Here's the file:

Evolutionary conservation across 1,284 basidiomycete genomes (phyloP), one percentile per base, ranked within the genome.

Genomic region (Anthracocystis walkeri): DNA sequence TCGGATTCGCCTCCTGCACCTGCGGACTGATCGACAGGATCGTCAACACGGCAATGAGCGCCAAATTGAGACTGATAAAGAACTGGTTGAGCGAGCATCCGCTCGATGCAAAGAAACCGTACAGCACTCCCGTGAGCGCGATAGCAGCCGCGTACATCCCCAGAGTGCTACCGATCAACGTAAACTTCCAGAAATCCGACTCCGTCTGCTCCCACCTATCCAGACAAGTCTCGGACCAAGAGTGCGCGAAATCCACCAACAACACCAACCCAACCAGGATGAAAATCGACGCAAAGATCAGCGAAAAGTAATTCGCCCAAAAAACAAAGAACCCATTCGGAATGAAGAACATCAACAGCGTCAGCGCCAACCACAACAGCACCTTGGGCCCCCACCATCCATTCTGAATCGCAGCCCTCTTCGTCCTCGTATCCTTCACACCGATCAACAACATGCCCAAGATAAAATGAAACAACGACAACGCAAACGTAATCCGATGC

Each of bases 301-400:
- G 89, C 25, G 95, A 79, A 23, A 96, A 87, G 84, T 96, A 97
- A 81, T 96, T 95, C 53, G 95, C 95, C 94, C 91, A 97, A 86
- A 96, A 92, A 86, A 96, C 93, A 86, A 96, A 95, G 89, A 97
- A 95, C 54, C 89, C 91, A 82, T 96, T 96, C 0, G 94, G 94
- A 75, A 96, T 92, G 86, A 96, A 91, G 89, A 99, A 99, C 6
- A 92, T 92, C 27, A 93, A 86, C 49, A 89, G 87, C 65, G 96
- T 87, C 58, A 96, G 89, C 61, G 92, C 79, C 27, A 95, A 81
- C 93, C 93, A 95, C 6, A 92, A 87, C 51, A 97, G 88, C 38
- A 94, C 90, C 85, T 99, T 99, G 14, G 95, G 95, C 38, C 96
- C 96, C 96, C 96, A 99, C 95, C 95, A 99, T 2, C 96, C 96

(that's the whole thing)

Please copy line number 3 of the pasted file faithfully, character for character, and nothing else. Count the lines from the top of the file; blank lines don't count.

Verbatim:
Each of bases 301-400: